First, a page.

A top RUC officer raised the issue of paramilitary collusion personally with Margaret Thatcher but his concerns were ignored, an explosive new documentary will claim.
ormer head of Special Branch Raymond White said that the message he received from the then Government on the use of agents in the dirty war was "carry on - just don't get caught".
The British Government's attitude to running agents and the extent of collusion between loyalist paramilitaries and the security forces over three decades will be examined next week in a special RTE documentary, Collusion.
The documentary also features:
An interview with former British Security Minister Michael Mates who conceded that the scale of collusion was much greater than he imagined when in power.
Claims from a member of the gang responsible for the Dublin/Monaghan bombings that the intention was to foment a civil war.
An interview with former PSNI Chief Constable Hugh Orde who said a former head of the Army's secret Force Research Unit (FRU), Gordon Kerr, should have been put on trial.
Claims from former Police Ombudsman Nuala O'Loan that senior British Government officials attempted to pressure her into halting her investigation into new murders involving collusion.
The documentary features interviews with most of the major players in policing and security over the last three decades.
Former Special Branch head Mr White told journalist John Ware that he personally asked the Thatcher administration for a legal framework for the handling of agents within paramilitary groups.
"Senior officials and senior ministers, as it were, did not give us the support or the guidance that I felt we were entitled to anyway," he told the programme.
Mr Ware then asked him: "The non-response as it were by Prime Ministers and officials to your request for a legal framework was 'carry on, but don't get caught'. Is that fair comment?"
To which Mr White replied: "Yes. I think that captures it in a nutshell."
The programme claims that the British Army decided early on that it could not fight a war on two fronts and concentrated its efforts on "destroying" the Provisional IRA, at the same time as publicly stating that it was dealing with the conflict in an even-handed way.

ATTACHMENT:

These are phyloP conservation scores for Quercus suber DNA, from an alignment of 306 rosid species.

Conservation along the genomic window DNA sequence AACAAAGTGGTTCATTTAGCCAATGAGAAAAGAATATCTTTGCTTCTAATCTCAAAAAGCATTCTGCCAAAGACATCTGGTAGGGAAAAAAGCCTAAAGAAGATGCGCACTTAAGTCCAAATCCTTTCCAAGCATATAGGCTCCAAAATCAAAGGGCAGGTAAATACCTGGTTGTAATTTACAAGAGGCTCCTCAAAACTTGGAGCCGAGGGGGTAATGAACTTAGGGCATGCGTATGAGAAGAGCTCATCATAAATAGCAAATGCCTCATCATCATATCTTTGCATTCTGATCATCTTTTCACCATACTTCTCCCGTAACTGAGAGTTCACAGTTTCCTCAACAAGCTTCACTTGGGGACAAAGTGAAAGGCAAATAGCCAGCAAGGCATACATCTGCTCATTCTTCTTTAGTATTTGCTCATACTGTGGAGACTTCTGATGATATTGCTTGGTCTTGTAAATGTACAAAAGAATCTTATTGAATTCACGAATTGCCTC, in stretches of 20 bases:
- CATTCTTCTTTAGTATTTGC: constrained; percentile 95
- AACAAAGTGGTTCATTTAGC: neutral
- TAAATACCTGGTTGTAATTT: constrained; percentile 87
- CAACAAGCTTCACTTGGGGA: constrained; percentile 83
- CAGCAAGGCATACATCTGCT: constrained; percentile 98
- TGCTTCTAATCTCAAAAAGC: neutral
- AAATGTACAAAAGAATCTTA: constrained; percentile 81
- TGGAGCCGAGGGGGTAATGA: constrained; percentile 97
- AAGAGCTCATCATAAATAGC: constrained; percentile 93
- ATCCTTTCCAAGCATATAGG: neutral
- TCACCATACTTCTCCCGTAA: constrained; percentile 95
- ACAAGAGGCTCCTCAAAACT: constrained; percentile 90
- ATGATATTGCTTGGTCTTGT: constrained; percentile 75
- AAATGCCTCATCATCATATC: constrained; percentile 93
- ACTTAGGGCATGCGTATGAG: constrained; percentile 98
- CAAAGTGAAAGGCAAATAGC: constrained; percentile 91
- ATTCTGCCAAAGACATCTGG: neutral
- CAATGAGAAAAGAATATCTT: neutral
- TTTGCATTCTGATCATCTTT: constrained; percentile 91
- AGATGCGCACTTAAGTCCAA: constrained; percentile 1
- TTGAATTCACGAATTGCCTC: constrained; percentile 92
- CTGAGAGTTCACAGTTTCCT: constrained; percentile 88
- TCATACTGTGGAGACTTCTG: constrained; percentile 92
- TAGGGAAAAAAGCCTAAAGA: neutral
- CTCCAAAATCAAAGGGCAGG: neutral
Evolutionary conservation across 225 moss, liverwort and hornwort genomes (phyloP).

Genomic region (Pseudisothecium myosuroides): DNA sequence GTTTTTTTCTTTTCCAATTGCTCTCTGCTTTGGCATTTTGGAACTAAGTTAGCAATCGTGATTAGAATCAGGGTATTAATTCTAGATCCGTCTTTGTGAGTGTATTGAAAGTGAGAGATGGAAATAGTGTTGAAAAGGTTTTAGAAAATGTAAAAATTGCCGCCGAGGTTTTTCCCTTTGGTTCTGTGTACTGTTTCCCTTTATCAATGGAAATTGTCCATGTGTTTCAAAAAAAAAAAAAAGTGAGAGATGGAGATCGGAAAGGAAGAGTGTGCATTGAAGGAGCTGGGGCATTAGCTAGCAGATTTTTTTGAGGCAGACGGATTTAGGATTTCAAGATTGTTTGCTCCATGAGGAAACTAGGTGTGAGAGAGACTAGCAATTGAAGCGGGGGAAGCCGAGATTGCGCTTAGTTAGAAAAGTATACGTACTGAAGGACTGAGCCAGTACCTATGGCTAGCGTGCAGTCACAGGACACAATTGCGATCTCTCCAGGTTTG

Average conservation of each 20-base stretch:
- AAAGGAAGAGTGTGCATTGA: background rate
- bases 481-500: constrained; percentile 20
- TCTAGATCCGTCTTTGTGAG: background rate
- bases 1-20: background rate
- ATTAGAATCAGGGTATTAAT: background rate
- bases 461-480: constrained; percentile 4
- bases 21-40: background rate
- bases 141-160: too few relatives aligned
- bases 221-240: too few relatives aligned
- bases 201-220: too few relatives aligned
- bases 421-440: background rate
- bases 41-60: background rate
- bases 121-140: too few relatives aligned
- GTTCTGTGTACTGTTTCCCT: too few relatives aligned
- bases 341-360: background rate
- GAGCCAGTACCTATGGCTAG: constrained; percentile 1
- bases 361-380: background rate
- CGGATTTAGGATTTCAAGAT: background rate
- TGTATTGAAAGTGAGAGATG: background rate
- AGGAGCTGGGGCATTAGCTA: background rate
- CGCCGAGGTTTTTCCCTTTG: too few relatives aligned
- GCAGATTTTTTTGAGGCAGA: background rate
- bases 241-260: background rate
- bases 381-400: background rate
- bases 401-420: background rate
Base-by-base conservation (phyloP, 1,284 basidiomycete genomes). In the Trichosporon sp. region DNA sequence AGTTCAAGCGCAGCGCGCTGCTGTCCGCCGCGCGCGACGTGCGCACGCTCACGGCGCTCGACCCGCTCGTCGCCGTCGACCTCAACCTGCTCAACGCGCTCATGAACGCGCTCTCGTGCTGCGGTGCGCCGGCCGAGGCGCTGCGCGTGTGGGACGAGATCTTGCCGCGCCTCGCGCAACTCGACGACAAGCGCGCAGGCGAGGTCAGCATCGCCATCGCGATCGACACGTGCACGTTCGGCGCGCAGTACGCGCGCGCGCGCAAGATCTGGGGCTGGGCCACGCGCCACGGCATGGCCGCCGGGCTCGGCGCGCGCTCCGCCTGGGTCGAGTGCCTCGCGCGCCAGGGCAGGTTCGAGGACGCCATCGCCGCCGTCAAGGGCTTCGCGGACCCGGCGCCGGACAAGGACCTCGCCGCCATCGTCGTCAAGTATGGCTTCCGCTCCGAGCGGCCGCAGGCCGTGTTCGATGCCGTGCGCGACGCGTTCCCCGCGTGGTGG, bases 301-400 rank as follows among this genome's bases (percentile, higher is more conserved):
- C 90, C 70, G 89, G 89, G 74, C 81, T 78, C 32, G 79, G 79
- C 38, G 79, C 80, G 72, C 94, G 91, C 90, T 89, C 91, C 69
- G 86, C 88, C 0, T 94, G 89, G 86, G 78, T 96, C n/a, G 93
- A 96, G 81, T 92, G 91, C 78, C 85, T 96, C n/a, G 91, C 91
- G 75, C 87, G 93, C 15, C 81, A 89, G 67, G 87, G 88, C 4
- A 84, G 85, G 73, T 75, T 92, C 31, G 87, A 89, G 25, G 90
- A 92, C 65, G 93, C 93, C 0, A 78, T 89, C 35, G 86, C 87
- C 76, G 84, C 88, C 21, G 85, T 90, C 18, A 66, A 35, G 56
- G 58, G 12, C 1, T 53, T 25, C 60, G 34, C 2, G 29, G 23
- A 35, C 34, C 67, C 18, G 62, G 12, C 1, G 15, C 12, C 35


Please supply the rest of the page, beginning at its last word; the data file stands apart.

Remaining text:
Such was the extent of collusion in the 1980s the programme claims that an RUC Special Branch officer tipped off a UDA brigadier about an informer - placing the man's life at risk. PSNI Chief Constable George Hamilton told journalist Brian Rowan that a police officer could potentially face serious charges in relation to the allegations.
Covert Army squad FRU recruited and ran agents within paramilitary organisations during the Troubles. Former PSNI Chief Constable Sir Hugh Orde, told the programme he believed that justice would have been better served if Gordon Kerr, FRU commander from 1986 to 1991, had faced a public trial.
In 1987 Kerr recruited former soldier Brian Nelson as an agent. Nelson's job was to infiltrate the UDA.
Kerr regarded Nelson as his jewel in the crown.
For the next three years Nelson colluded with murder gangs to shoot IRA suspects and innocent nationalists. Belfast solicitor Pat Finucane was one of those murdered.
In a prison journal Nelson claimed that Kerr had suggested that the UDA should carry out a bomb attack on an oil refinery in Co Cork to put pressure on the Irish Government at a time when it was resisting efforts to extradite republican suspects back to the north.
Even as late as 2003, six years after the Good Friday Agreement, the British Government was still attempting to hide levels of collusion, according to former Police Ombudsman Nuala O'Loan.
Baroness O'Loan told the programme that when she began to investigate new murders involving collusion, senior British Government officials tried to put pressure on her not to continue.
Her investigation eventually uncovered shocking levels of collusion between police officers and what she described as serial killers. Her report found that Special Branch officers gave the killers immunity and officers ensured the murderers were not caught.
According to the RTE documentary, a new collusion investigation has been launched into 19 other linked killings.
- Collusion, a NewRed TV production in association with the RTE Investigation Unit, will be broadcast on Monday on RTE One at 9.35pm